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Still looking to book an apartment in Antibes?
Here are three rental apartments in Antibes near
L'Auberge Provencale.

Picasso    • Solero    • Villa Val Fleuri
self-catering apartments in nice

RESTAURANT REVIEWS

ANTIBES
• Les Figuier de Saint-Esprit
• L'Auberge Provencale
• Yaka
• La Taille de Guêpe

GOLFE-JUAN
• Tétou

CANNES
• La Guérite

VILLEFRANCHE
• L'Aparte

EZE
• Chevre d'Or

ST-PAUL-DE-VENCE
• Le Tilleul
• La Colombe d'Or

CAGNES SUR MER
• Restaurant Lou Lou

MOUGINS
• A La Table d’Edmund

FURTHER AFIELD
• L'Auberge de la Penne

ROSA’S TIPS
• Making the Most of the Market
• Wine Bars: A Corking Night Out

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L'Auberge Provencale

61 Place Nationale, Antibes
04.93.34.13.24

Seafood: To Eat in or Take Away? That is the Question

It’s hard to miss this restaurant in the centre of Old Antibes, just off Rue de la Republique. A long standing favourite, and popular with tourists and locals alike, the décor is traditional and rustic, with tiled floors, exposed beams and with brass cooking pots and antique pepper grinders competing for shelf space. As the décor and setting suggests, this isn’t a place where you will be surprised by the cuisine, but its honest, conventional, extremely well cooked Provencal fare.

Well known for its seafood, L’Auberge offers a take away option as well as dining in which can be perfect to take back to your rental apartment in Antibes. From the tempting seafood counter in front of the restaurant, you can walk way with simple well cooked dishes of oysters, prawns, scallops, clams and langoustines. All served for you on a platter complete with lemon and finger bowls!

If you choose to dine in, you can take advantage of a wider menu of great seafood dishes including velouté de champignons des bois aux langoustines et Saint Jacques (creamy rich mushroom soup with langoustines and scallops), poelée de calamars en persillade (squid with a healthy kick of garlic and basil), Filet de lotte en rotie de chorizo (rich spicy Spanish sausage with monkfish) or perhaps their traditional bouillabaisse. If you’re not a fish lover there are plenty of simple meat options including fillet steak, roast duck with orange and gingerbread or roasted lamb with garlic and thyme. Vegetarians could opt for pesto-fried gnocchi.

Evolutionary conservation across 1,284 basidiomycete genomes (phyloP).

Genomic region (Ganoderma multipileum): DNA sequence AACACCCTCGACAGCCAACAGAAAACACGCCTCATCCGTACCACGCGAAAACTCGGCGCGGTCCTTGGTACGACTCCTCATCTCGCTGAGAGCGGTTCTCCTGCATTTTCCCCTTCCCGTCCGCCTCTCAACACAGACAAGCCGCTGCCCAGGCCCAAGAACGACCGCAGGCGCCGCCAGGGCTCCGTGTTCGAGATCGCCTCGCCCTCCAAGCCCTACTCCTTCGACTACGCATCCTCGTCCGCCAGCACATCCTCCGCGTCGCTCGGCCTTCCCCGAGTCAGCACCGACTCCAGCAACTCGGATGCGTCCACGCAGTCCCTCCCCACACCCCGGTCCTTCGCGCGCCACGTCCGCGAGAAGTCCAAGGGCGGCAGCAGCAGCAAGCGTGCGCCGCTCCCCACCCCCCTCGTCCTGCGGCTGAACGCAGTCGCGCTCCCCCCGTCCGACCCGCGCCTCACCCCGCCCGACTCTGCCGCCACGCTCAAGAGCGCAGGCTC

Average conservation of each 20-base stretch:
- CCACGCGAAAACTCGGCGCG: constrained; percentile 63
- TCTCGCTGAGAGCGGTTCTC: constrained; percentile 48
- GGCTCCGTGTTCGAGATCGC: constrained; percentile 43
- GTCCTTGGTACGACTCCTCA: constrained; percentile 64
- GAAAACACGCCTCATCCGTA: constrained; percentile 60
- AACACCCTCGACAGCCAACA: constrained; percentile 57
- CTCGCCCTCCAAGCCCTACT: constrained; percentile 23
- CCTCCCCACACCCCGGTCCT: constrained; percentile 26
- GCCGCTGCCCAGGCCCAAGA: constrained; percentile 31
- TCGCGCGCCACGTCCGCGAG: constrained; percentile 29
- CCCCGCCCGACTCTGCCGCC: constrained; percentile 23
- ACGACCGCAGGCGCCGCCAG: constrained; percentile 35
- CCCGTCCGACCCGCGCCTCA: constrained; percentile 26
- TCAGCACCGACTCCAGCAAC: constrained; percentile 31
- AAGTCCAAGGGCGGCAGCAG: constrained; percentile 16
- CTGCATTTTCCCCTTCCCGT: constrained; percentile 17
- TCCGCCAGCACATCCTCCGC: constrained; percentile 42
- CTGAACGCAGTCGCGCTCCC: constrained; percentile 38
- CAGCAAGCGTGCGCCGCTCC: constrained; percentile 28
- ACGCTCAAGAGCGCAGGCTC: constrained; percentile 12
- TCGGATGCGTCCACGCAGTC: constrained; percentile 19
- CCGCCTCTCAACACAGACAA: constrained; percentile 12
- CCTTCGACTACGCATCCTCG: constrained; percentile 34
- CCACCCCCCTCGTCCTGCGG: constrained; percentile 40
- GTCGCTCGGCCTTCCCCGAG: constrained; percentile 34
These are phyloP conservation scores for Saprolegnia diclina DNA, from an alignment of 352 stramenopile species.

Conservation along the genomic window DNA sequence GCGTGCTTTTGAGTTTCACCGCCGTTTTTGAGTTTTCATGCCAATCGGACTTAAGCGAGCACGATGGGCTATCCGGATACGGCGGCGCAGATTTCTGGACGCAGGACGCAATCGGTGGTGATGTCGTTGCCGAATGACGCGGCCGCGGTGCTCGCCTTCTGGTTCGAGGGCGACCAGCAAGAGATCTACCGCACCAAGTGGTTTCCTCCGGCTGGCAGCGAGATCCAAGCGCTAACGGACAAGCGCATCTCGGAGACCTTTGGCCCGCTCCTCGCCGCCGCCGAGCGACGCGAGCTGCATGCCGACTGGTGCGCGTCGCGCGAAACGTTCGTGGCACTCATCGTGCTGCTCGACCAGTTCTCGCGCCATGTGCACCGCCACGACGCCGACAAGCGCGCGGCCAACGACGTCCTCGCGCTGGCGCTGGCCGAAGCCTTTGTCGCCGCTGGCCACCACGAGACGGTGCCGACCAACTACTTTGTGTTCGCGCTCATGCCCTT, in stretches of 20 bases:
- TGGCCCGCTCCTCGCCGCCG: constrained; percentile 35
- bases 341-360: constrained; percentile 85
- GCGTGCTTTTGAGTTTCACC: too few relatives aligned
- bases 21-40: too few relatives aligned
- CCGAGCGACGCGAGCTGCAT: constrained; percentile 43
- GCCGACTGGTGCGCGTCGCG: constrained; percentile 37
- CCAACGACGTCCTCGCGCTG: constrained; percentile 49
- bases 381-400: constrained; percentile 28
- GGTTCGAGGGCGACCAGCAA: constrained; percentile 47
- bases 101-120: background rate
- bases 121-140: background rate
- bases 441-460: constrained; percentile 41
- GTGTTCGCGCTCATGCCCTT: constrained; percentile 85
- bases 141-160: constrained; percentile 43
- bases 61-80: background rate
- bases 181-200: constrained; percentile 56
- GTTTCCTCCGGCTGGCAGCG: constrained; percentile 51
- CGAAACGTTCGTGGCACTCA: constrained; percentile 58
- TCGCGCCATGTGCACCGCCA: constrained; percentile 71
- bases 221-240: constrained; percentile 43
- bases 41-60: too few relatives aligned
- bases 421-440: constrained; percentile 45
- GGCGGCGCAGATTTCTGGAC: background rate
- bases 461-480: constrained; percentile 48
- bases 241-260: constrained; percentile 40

For desserts, there are Provencal favourites such as crème brulee with lavender, tiramisu with strawberries or perhaps fruit gratin with fresh mint or chocolate brownie and ice-cream. The setting can be quite special – especially in season. There is a lovely shady courtyard which is intimate yet, large enough to not feel on top of fellow diners. When the weather is less favourable there is a cosy interior dining room or a “winter garden” with a glass roof, so you are still reminded you are on the French Riviera. The service is decent and always with a smile, and the wine list is reasonable.

Two diners can certainly eat extravagantly, with a decent bottle of wine, for less than 150 euros but if you are on a slightly tighter budget can choose an entrée, plat and dessert from the Menu du Vieux Marché Provençal, inspired by fresh ingredients from the local market, for 34.50 €, or the lunch menu – a steal for a mere 19.50 €. Or of course, there is the take away menu for dining in your rental apartment in Antibes.

– Gayle, Riviera Pebbles. If you would like to contact Gayle you can email him at gayle@rivierapebbles.com

Rosa says,

Seafood stalls heaped with gleaming shellfish are a common sight outside restaurants in the south of France. Usually you will find a mix of French shellfish, with oysters coming from the Atlantic coast and the prized moules de bouchot – mussels that grow on wooden posts – being brought in from the Mont St-Michel Bay in Normandy. Among the sea creatures that are more likely to come from the Mediterranean are oursins (sea urchins), whose forbidding spikes protect their deep orange, strongly iodized flesh. Sometimes you might see tellines, clam-like shellfish hardly bigger than a fingernail, or violets, which have a knobbly oyster-like shell and a taste that many people find overpowering. Unless you order moules-frites, a dish borrowed from northern France in which the mussels are cooked with white wine and served with chips, you can expect seafood platters to be served cold and mostly raw, with shallot vinaigrette for spooning over the oysters and rye bread for the accompaniment.

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